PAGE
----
A General History and Collection of Voyages and Travels — Volume 12 eBook

Robert Kerr (writer)
This eBook from the Gutenberg Project consists of approximately 760 pages of information about A General History and Collection of Voyages and Travels — Volume 12.

When we left Bonthain Bay, we kept along the shore, at the distance of two or three miles, till evening, and then anchored for the night, in the passage between the two islands of Celebes and Tonikaky, in seven fathom and a half, with a bottom of soft mud.  The next morning, we got again under sail, and took our departure from Tonikaky, which, according to my account, lies in latitude 5 deg. 31’ S., longitude 117 deg. 17’E.; the variation here was 1 deg.  W. We went to the southward of Tonikaky, and stood to the westward.  About three o’clock in the afternoon, we were abreast of the easternmost of the islands which in the Dutch charts are called Tonyn’s Islands.  This island bore from us about N. by W. at the distance of four miles, and the two westernmost were in sight.  These three islands make a kind of right-angled triangle with each other, the distance between the eastermost and westermost is about eleven miles, and their relative bearings are very nearly east and west.  The distance between the two westermost is nearly the same, and they bear to each other S. by E. and N. by W. About six o’clock, having just sounded, and got no ground, we suddenly found ourselves upon a shoal, with not three fathom, and the water being smooth and clear, we could see great crags of coral rocks under our bottom:  We immediately threw all the sails aback, and happily got off without damage:  We had just passed over the eastermost edge of it, which is as steep as a wall, for we had not gone back two cables’ length before we were out of soundings again.  At this time, we had the two westermost of the Tonyn Islands in one, bearing N. by W. at the distance of somewhat more than four miles from the nearest.  This is a very dangerous shoal, and is not laid down in any chart that I have seen:  It seemed to extend itself to the southward and westward, all round the two westernmost of these three islands, for near six miles, but about the eastermost island there seemed to be no danger; there was also a clear passage between this island and the other two.  The latitude of the eastermost and westermost of these islands is 5 deg. 31’ S. The eastermost is distant thirty-four miles due west from Tonikaky, and the westermost lies ten miles farther.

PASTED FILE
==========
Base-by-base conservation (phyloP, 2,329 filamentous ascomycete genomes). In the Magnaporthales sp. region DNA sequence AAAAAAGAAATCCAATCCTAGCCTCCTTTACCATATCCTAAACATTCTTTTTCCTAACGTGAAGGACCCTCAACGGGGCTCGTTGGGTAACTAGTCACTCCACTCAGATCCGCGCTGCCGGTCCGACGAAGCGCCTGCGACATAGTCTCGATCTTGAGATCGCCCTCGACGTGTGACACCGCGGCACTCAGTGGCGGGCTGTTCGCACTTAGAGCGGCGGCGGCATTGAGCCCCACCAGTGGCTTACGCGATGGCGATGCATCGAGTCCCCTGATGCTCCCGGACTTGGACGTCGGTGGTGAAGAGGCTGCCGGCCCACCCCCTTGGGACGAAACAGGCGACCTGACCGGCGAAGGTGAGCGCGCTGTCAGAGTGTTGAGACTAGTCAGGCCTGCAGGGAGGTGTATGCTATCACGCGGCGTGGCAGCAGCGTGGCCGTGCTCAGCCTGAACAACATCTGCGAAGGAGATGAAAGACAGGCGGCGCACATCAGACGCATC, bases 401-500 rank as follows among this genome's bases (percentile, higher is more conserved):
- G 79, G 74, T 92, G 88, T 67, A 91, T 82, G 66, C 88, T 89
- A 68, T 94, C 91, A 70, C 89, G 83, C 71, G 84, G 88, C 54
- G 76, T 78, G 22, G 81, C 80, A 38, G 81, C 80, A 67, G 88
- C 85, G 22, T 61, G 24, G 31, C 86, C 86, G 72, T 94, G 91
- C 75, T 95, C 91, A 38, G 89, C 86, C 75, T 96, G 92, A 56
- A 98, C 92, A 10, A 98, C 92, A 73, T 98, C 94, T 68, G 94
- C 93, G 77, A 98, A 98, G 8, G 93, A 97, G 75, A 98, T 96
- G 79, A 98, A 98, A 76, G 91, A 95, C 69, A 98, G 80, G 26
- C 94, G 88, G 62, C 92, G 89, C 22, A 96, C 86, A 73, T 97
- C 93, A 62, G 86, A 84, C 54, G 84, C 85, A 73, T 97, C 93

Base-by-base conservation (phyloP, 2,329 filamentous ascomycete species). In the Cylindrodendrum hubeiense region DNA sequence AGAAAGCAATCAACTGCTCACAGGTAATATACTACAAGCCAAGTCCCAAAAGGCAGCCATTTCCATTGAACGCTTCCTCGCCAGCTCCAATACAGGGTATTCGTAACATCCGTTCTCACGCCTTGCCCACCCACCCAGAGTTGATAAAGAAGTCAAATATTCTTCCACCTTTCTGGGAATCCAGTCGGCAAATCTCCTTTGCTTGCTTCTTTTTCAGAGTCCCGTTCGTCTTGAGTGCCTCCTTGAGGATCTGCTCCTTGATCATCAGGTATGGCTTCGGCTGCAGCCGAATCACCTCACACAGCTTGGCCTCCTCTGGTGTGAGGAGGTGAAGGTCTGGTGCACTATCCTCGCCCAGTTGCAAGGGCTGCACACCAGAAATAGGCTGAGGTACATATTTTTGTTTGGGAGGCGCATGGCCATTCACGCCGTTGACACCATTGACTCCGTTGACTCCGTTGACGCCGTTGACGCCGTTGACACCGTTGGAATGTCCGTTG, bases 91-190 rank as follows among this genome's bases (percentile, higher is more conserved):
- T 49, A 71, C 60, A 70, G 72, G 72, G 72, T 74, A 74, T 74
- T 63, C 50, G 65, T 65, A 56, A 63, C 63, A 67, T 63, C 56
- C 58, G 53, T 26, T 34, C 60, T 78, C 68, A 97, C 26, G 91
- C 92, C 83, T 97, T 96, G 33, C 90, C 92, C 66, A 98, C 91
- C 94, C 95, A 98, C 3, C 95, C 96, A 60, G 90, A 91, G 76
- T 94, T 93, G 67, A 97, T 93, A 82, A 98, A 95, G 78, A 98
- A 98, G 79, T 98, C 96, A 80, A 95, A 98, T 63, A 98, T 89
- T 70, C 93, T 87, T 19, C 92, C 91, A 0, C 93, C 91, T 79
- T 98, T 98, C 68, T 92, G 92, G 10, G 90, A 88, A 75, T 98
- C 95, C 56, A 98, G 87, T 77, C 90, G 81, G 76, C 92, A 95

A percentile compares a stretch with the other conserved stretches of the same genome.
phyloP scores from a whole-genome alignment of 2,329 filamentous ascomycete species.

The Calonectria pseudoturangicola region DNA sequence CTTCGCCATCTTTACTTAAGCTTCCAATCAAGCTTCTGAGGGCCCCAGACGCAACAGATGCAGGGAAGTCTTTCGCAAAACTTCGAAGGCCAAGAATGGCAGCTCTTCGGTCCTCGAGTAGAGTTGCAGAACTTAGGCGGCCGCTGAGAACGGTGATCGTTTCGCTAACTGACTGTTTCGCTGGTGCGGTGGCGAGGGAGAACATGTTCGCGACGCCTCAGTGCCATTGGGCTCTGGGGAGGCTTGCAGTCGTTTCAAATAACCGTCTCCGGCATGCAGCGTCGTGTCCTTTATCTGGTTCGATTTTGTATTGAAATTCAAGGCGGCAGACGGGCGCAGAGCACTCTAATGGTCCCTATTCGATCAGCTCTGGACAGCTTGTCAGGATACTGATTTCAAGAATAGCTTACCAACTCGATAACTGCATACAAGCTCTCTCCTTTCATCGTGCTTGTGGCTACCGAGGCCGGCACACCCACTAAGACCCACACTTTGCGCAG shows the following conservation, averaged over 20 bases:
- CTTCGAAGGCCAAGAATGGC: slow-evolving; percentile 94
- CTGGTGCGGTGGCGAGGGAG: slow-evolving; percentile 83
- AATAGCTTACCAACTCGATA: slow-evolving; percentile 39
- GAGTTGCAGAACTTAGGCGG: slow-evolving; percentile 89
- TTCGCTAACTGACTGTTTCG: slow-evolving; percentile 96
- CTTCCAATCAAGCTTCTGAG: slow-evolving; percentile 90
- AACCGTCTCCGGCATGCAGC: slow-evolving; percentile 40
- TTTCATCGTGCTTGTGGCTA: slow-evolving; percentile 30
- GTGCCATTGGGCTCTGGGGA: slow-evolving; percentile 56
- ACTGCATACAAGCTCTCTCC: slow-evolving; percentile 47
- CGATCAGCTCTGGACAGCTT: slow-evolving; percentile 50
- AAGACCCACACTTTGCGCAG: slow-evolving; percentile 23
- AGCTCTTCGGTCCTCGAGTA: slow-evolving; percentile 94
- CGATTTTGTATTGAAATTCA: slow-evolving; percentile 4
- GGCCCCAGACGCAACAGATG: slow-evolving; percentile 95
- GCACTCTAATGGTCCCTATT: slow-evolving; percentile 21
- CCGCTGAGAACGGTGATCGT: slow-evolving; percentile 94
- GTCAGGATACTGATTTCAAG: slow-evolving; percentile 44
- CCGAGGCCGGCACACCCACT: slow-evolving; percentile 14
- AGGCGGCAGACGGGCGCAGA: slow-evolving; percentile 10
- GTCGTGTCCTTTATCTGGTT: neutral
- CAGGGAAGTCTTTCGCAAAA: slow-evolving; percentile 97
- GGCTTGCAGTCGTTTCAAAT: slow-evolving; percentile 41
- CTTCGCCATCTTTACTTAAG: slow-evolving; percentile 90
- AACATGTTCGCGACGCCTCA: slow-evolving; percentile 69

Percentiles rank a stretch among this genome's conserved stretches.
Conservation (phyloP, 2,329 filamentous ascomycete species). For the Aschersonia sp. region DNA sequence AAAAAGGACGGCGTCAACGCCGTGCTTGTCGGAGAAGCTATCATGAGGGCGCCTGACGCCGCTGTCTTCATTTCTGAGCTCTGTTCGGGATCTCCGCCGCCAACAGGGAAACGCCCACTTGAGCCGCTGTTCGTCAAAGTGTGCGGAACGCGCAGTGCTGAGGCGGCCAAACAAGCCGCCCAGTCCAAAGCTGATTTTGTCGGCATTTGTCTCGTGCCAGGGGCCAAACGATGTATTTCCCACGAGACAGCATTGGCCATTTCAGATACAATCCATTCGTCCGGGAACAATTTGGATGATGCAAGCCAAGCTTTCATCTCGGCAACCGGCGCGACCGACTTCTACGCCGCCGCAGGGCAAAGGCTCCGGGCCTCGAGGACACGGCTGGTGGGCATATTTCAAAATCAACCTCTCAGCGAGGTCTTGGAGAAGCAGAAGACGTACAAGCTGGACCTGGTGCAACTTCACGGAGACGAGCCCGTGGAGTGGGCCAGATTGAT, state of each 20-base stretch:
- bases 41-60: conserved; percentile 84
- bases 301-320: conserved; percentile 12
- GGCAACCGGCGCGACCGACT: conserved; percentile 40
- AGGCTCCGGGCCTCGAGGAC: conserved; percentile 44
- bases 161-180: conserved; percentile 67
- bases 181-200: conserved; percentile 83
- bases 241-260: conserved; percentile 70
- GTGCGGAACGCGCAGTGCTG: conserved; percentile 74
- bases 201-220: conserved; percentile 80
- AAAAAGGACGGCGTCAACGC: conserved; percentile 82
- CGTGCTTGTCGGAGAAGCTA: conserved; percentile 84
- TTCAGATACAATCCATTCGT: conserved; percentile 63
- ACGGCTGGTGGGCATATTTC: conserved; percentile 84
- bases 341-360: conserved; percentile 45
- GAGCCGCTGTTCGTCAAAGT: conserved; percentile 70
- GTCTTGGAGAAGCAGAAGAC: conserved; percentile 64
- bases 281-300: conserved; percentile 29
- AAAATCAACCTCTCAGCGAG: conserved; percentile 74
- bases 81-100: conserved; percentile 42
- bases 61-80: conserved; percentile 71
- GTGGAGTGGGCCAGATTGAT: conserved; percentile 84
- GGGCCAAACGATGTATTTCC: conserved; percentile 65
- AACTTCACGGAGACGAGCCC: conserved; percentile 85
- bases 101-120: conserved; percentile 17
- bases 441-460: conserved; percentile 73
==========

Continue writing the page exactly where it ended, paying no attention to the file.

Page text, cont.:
In the afternoon of the 25th, we found the water much discoloured; upon which we sounded, and had five-and-thirty fathom, with soft mud.  Soon after we went over to the northermost part of a shoal, and had no more than ten fathom, with soft mud.  In this place, where we found the water shallowest, it was very foul; it seemed to be still shallower to the southward, but to the northward of us it appeared to be clear.  We had no observation this day, by which I could ascertain the latitude; but I believe this to be the northermost part of the shoals that lie to the eastward of the island Madura, and in the English East-India Pilot are called Bralleron’s Shoals, the same which in the Dutch charts are called Kalcain’s Eylandens. 

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A General History and Collection of Voyages and Travels — Volume 12 from Project Gutenberg. Public domain.
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